The migration to multiplatform TV has given consumers everything they could dream of but has created a list of challenges for content owners and distributors which, together, are straining the fabric of the TV industry. A new Videonet report proposes a solution, which simultaneously streamlines the video, content protection and rights management processes and clears the way to work with more distribution partners, and help them monetise content faster.
The two companies create a $11 billion a year revenue corporation determined to capitalise on key industry trends including network convergence, fibre and mobility everywhere, the advent of 5G, the Internet of Things and rapidly changing networking and technology architectures. Connected and smart home solutions are viewed as an immediate opportunity. ARRIS CEO Bruce McClelland says both companies need a broader set of products and services to help customers achieve their goals and fulfill their own visions.
A selection of streaming providers, representing the digital side of incumbent media owners and OTT challengers, were recently asked to identify the biggest challenges when going direct-to-consumer, and the strategies to overcome them. Marquee TV, Crunchyroll owner Ellation, Viacom International, 7TV (the ProSiebenSat.1 Media and Discovery joint-venture) and TV Player gave their insights, from creating a marketing funnel to replace the Pay TV bouquet, to trying to replicate that bouquet in the streaming space, to dealing with ‘binge-and-bolt’ behaviours.
Executives at ProSiebenSat.1 Media and its joint-venture streaming platform subsidiary, 7TV, were emphasising the importance of broadcaster alliances at Videoscape Europe this week. The broadcast group also revealed plans to take a more digital-first approach to distribution, releasing content for streaming in advance of its availability on broadcast TV. There may be more focus on ‘local’ content too, in the battle against Amazon Prime and Netflix.
There is debate about whether we need aggregators in a world where consumers can ‘stack’ a bunch of direct-to-consumer apps. If we assume that every channel owner wants full independence for their streaming service, there is limited scope for bundling, too. Recent developments suggest this extreme scenario will not materialise, as more streaming services are coming under a shared roof.
Traditional broadcasters are working hard to defend their businesses from the rising tide of streaming services, but according to a leading media and tech analyst, it is a battle they are unlikely to win. He expects more FAANG domination because of their bigger budgets. Some commercial channels are being held back by the "burden" of public service requirements.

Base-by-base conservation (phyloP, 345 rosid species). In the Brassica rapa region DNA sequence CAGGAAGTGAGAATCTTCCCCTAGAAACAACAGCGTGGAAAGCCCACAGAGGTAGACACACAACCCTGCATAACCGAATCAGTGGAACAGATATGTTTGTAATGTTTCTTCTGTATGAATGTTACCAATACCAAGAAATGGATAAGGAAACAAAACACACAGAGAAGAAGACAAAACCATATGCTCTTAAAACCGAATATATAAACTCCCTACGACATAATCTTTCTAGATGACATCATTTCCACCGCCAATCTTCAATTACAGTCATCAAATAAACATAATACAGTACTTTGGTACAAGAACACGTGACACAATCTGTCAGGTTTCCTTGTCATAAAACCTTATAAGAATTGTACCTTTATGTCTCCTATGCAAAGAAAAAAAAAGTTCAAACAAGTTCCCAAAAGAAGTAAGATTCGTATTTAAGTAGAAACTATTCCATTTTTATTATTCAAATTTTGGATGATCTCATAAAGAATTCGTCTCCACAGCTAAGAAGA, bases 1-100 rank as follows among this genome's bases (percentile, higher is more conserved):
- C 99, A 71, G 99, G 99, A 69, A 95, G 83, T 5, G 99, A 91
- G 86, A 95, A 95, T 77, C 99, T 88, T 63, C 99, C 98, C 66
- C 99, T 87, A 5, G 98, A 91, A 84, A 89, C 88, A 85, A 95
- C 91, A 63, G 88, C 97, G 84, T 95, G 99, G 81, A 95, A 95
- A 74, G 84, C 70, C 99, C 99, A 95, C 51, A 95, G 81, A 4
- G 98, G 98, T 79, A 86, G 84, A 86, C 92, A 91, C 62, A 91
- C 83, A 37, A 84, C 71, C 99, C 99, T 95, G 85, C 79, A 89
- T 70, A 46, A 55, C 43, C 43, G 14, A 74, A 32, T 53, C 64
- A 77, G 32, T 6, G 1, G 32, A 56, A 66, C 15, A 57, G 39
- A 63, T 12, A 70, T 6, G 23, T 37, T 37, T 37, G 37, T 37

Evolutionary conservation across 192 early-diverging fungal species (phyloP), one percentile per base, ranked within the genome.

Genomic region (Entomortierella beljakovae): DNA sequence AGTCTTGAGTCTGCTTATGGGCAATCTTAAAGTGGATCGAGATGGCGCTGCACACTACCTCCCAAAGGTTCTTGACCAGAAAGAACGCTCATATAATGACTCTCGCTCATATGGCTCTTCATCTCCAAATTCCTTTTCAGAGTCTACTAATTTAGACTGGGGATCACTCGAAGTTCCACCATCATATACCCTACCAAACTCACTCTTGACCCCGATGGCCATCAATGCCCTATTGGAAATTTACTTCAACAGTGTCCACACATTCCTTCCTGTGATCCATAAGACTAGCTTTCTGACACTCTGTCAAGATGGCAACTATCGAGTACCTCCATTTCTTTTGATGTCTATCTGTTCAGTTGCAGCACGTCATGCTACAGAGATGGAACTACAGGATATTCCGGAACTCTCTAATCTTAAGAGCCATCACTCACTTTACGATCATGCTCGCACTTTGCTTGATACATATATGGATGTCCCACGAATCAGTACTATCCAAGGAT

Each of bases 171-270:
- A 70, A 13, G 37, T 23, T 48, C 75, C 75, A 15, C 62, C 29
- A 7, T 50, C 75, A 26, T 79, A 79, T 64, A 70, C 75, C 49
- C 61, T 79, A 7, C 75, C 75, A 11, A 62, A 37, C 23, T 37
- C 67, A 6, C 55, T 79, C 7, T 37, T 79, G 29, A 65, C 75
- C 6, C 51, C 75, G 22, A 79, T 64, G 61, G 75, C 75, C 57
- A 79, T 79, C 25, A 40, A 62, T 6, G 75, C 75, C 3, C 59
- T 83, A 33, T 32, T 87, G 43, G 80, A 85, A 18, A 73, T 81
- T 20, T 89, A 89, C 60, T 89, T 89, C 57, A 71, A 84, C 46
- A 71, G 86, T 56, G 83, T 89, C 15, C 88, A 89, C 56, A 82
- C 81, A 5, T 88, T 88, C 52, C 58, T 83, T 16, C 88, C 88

There are only two distribution HDR formats: HLG and PQ. At IBC, the UHD Forum wanted to clear up any confusion: Dolby Vision is not a separate HDR standard but PQ with a dynamic metadata format on top. HDR 10+ is a dynamic metadata system. The reason it matters is that HDR televisions produced since 2016 all support both PQ and HLG, so it is not a concern that there are two formats in play. Both of them use a single, ‘static’ setting for a given programme to convey dynamic range. Interest is now turning to which dynamic variants the market should settle on. These change the setting as the picture changes.
Sky has revealed how it will integrate Netflix in an onboarding deal that goes beyond hosting an STB app, single billing and universal search and recommendation. A brand new £10 a month subscription pack called Ultimate On Demand combines Netflix with Sky box-sets. Sky Q UHD and multiroom customers get the Netflix Premium plan with Ultra HD and four simultaneous streams, while Sky Q HD customers get the HD and two-stream version of Netflix in the package. The line is drawn not between SVOD and Pay TV but between household types.
The Viewthority platform-as-a-service streamlines the content and security workflow in an effort to increase transparency and trust and simultaneously reduce technology friction and cost when content owners hand their assets to service providers. It could encourage distribution of content to more endpoints. It is also an example of how, in an increasingly cloud and SaaS-based world, vendors with bright ideas can move up the value chain.
Satellite can join the multiscreen party, boosting revenues with streaming services in shopping malls...
Neotion and Broadpeak have been outlining the potential impact of multicast ABR on the satellite industry if service providers use the technology to deliver TV into public spaces, from bars to cruise ships. Hotspots convert the multicasts back to unicasts so consumers can watch multichannel TV or VOD on their mobile devices. Satellite overcomes terrestrial congestion, scales well and can serve remote locations like petrol stations.